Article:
Diabetes Screening, Risk Management and Disease Management in a High-Risk Mental Health Population Part II
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The purpose of this study is to learn more about the relationship between serious mental illness and the detection and management of diabetes and pre-diabetic conditions. Patients who have been diagnosed with schizophrenia are at an increased risk for developing diabetes and pre-diabetic conditions such as impaired glucose tolerance and impaired fasting glucose. In addition, novel antipsychotics have also been linked to impaired glucose metabolism and increased incidence of diabetes. The medical management of these patients may be difficult ot achieve through standard family practice. The objectives of this project are to: screen a sample of this high-risk population using an Oral Glucose Tolerance Test (OGTT), and to provide multidisciplinary team support to those identified as having diabetes or a pre-diabetic condition.
Condition or disease
Diabetes MellitusSchizophreniaPsychotic Disorders
Procedure: ManagementProcedure: Screening
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Many studies suggest that the extensive psychiatric needs of some patients could take attention away from management of other health problems and from the usual health promotion services physicians provide. Studies suggest that medical comorbidity has often been under recognized and under diagnosed in psychiatric patients, especially among those with schizophrenia. Unrecognized physical diseases are often associated with serious, potentially fatal illness, and may exacerbate the symptoms of psychiatric illness.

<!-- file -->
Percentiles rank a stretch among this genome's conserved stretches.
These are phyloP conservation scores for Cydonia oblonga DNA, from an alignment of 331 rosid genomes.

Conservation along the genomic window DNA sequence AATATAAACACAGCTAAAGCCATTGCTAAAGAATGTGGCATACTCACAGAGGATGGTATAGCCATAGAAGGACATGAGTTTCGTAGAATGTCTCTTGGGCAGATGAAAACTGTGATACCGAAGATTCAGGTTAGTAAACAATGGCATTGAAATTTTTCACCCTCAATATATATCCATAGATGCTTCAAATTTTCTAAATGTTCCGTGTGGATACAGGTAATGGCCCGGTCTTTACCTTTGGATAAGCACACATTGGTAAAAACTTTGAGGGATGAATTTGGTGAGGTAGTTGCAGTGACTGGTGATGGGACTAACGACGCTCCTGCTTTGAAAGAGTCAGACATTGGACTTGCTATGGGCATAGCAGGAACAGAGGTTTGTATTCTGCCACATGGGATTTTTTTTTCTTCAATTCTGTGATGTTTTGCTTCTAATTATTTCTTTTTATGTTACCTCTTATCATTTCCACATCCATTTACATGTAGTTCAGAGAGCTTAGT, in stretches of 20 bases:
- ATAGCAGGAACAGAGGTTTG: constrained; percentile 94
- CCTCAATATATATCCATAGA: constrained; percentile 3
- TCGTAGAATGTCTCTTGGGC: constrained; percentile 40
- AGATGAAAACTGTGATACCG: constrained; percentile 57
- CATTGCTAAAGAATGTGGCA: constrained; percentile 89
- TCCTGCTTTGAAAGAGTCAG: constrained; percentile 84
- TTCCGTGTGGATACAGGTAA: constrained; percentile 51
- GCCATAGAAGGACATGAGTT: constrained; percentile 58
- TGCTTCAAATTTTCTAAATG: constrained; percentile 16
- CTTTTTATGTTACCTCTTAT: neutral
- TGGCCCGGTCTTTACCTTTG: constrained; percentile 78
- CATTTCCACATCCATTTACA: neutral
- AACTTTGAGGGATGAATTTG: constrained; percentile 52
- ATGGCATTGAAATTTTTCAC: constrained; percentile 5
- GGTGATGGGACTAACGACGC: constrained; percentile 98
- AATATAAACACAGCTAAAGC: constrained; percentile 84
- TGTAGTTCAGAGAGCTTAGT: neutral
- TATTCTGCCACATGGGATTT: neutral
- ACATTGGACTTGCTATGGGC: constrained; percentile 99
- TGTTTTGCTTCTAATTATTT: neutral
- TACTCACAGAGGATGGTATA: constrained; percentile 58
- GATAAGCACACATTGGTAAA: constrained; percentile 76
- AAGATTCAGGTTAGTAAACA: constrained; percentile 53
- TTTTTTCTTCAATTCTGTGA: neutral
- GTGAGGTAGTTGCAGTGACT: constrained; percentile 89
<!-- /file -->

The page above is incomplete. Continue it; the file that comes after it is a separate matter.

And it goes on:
The disorder of schizophrenia has been repeatedly associated with a higher than normal incidence of medical illnesses- specifically, diabetes mellitus (DM). The prevalence of DM in a retrospective study of 95 chronic schizophrenic patients was found to be 15.8% - 4 to 5 times higher than that reported in epidemiological surveys in the general population. This increased risk has recently been formally recognized in the Canadian diabetes practice guidelines. In addition, the first line treatment of schizophrenia as per many published clinical practice algorithms, novel antipsychotics (NAP), has been associated independently with increased risk for diabetes. Novel antipsychotics such as clozapine, olanzapine, quetiapine, and risperidone have demonstrated efficacy in the treatment of schizophrenia with generally fewer extrapyramidal side effects than high dosed typical neuroleptics. However, there is accumulating data suggesting that treatment with at least some of the NAPs may be associated with the development of DM and associated risk factors. The use of olanzapine, for example, has been associated with weight gain, exacerbation of previously well-controlled diabetes, and onset of type 1 and type 2 diabetes. Clozapine has also been associated with weight gain in several reports, as well as increased risk of developing diabetes, and at least one report citing deaths from diabetic ketoacidosis after long-term use.